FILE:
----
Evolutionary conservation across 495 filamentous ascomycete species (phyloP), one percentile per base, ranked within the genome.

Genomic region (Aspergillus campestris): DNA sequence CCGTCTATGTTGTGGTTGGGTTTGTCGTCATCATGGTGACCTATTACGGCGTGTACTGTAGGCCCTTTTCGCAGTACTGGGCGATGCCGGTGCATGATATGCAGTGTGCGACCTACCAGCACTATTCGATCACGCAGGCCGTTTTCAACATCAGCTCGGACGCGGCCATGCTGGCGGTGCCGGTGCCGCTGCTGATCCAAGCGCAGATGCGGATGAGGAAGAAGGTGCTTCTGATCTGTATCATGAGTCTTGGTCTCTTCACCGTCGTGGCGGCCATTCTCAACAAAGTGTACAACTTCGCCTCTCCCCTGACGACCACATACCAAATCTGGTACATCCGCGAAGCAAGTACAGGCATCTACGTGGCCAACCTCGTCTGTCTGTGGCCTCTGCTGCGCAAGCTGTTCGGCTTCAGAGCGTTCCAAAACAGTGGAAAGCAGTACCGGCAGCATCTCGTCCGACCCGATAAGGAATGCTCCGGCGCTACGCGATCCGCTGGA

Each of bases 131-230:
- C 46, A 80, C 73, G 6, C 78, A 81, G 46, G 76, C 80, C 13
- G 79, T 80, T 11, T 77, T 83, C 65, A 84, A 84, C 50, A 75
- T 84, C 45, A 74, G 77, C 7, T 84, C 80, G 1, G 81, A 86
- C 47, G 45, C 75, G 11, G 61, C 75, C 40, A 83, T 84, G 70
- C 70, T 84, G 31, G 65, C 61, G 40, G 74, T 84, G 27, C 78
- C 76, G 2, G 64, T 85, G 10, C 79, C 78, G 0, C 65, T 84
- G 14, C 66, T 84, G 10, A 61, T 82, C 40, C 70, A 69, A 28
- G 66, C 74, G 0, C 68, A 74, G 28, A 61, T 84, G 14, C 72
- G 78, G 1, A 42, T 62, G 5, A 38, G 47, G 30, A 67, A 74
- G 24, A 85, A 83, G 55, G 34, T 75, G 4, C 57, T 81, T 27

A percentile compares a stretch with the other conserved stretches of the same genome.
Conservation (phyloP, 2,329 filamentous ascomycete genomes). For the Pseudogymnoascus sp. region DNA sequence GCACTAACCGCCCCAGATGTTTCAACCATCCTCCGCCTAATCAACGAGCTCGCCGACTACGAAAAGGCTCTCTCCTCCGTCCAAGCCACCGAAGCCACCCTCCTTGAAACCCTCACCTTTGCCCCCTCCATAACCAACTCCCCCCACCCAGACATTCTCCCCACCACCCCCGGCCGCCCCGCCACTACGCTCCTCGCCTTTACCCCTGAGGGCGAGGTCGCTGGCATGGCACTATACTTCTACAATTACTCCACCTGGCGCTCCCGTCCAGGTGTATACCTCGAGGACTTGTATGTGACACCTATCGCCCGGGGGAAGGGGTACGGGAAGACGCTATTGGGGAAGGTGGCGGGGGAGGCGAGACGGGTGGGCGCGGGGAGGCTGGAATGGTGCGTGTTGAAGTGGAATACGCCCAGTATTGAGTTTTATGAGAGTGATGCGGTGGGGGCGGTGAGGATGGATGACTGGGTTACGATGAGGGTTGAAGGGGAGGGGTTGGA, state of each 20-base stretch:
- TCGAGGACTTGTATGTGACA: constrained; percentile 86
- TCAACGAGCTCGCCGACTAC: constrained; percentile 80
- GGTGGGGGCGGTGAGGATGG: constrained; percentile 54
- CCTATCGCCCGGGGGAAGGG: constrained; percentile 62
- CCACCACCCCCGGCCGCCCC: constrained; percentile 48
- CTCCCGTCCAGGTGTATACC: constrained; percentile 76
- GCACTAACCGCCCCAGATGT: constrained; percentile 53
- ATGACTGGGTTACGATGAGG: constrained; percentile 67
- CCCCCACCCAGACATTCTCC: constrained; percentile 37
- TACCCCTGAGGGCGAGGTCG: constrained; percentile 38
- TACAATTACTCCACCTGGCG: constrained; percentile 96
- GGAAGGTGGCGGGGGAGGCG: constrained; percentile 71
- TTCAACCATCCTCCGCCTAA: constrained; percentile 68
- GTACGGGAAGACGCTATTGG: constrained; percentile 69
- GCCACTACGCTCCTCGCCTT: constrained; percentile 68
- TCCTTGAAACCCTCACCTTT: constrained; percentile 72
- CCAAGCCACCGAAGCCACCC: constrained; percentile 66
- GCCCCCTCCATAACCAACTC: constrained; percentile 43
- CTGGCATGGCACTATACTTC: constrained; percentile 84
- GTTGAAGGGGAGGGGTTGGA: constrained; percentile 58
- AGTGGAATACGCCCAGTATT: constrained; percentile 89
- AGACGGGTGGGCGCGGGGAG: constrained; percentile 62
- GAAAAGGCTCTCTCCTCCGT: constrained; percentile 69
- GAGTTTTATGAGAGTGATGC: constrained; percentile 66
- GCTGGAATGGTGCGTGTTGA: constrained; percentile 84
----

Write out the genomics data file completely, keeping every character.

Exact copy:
Evolutionary conservation across 495 filamentous ascomycete species (phyloP), one percentile per base, ranked within the genome.

Genomic region (Aspergillus campestris): DNA sequence CCGTCTATGTTGTGGTTGGGTTTGTCGTCATCATGGTGACCTATTACGGCGTGTACTGTAGGCCCTTTTCGCAGTACTGGGCGATGCCGGTGCATGATATGCAGTGTGCGACCTACCAGCACTATTCGATCACGCAGGCCGTTTTCAACATCAGCTCGGACGCGGCCATGCTGGCGGTGCCGGTGCCGCTGCTGATCCAAGCGCAGATGCGGATGAGGAAGAAGGTGCTTCTGATCTGTATCATGAGTCTTGGTCTCTTCACCGTCGTGGCGGCCATTCTCAACAAAGTGTACAACTTCGCCTCTCCCCTGACGACCACATACCAAATCTGGTACATCCGCGAAGCAAGTACAGGCATCTACGTGGCCAACCTCGTCTGTCTGTGGCCTCTGCTGCGCAAGCTGTTCGGCTTCAGAGCGTTCCAAAACAGTGGAAAGCAGTACCGGCAGCATCTCGTCCGACCCGATAAGGAATGCTCCGGCGCTACGCGATCCGCTGGA

Each of bases 131-230:
- C 46, A 80, C 73, G 6, C 78, A 81, G 46, G 76, C 80, C 13
- G 79, T 80, T 11, T 77, T 83, C 65, A 84, A 84, C 50, A 75
- T 84, C 45, A 74, G 77, C 7, T 84, C 80, G 1, G 81, A 86
- C 47, G 45, C 75, G 11, G 61, C 75, C 40, A 83, T 84, G 70
- C 70, T 84, G 31, G 65, C 61, G 40, G 74, T 84, G 27, C 78
- C 76, G 2, G 64, T 85, G 10, C 79, C 78, G 0, C 65, T 84
- G 14, C 66, T 84, G 10, A 61, T 82, C 40, C 70, A 69, A 28
- G 66, C 74, G 0, C 68, A 74, G 28, A 61, T 84, G 14, C 72
- G 78, G 1, A 42, T 62, G 5, A 38, G 47, G 30, A 67, A 74
- G 24, A 85, A 83, G 55, G 34, T 75, G 4, C 57, T 81, T 27

A percentile compares a stretch with the other conserved stretches of the same genome.
Conservation (phyloP, 2,329 filamentous ascomycete genomes). For the Pseudogymnoascus sp. region DNA sequence GCACTAACCGCCCCAGATGTTTCAACCATCCTCCGCCTAATCAACGAGCTCGCCGACTACGAAAAGGCTCTCTCCTCCGTCCAAGCCACCGAAGCCACCCTCCTTGAAACCCTCACCTTTGCCCCCTCCATAACCAACTCCCCCCACCCAGACATTCTCCCCACCACCCCCGGCCGCCCCGCCACTACGCTCCTCGCCTTTACCCCTGAGGGCGAGGTCGCTGGCATGGCACTATACTTCTACAATTACTCCACCTGGCGCTCCCGTCCAGGTGTATACCTCGAGGACTTGTATGTGACACCTATCGCCCGGGGGAAGGGGTACGGGAAGACGCTATTGGGGAAGGTGGCGGGGGAGGCGAGACGGGTGGGCGCGGGGAGGCTGGAATGGTGCGTGTTGAAGTGGAATACGCCCAGTATTGAGTTTTATGAGAGTGATGCGGTGGGGGCGGTGAGGATGGATGACTGGGTTACGATGAGGGTTGAAGGGGAGGGGTTGGA, state of each 20-base stretch:
- TCGAGGACTTGTATGTGACA: constrained; percentile 86
- TCAACGAGCTCGCCGACTAC: constrained; percentile 80
- GGTGGGGGCGGTGAGGATGG: constrained; percentile 54
- CCTATCGCCCGGGGGAAGGG: constrained; percentile 62
- CCACCACCCCCGGCCGCCCC: constrained; percentile 48
- CTCCCGTCCAGGTGTATACC: constrained; percentile 76
- GCACTAACCGCCCCAGATGT: constrained; percentile 53
- ATGACTGGGTTACGATGAGG: constrained; percentile 67
- CCCCCACCCAGACATTCTCC: constrained; percentile 37
- TACCCCTGAGGGCGAGGTCG: constrained; percentile 38
- TACAATTACTCCACCTGGCG: constrained; percentile 96
- GGAAGGTGGCGGGGGAGGCG: constrained; percentile 71
- TTCAACCATCCTCCGCCTAA: constrained; percentile 68
- GTACGGGAAGACGCTATTGG: constrained; percentile 69
- GCCACTACGCTCCTCGCCTT: constrained; percentile 68
- TCCTTGAAACCCTCACCTTT: constrained; percentile 72
- CCAAGCCACCGAAGCCACCC: constrained; percentile 66
- GCCCCCTCCATAACCAACTC: constrained; percentile 43
- CTGGCATGGCACTATACTTC: constrained; percentile 84
- GTTGAAGGGGAGGGGTTGGA: constrained; percentile 58
- AGTGGAATACGCCCAGTATT: constrained; percentile 89
- AGACGGGTGGGCGCGGGGAG: constrained; percentile 62
- GAAAAGGCTCTCTCCTCCGT: constrained; percentile 69
- GAGTTTTATGAGAGTGATGC: constrained; percentile 66
- GCTGGAATGGTGCGTGTTGA: constrained; percentile 84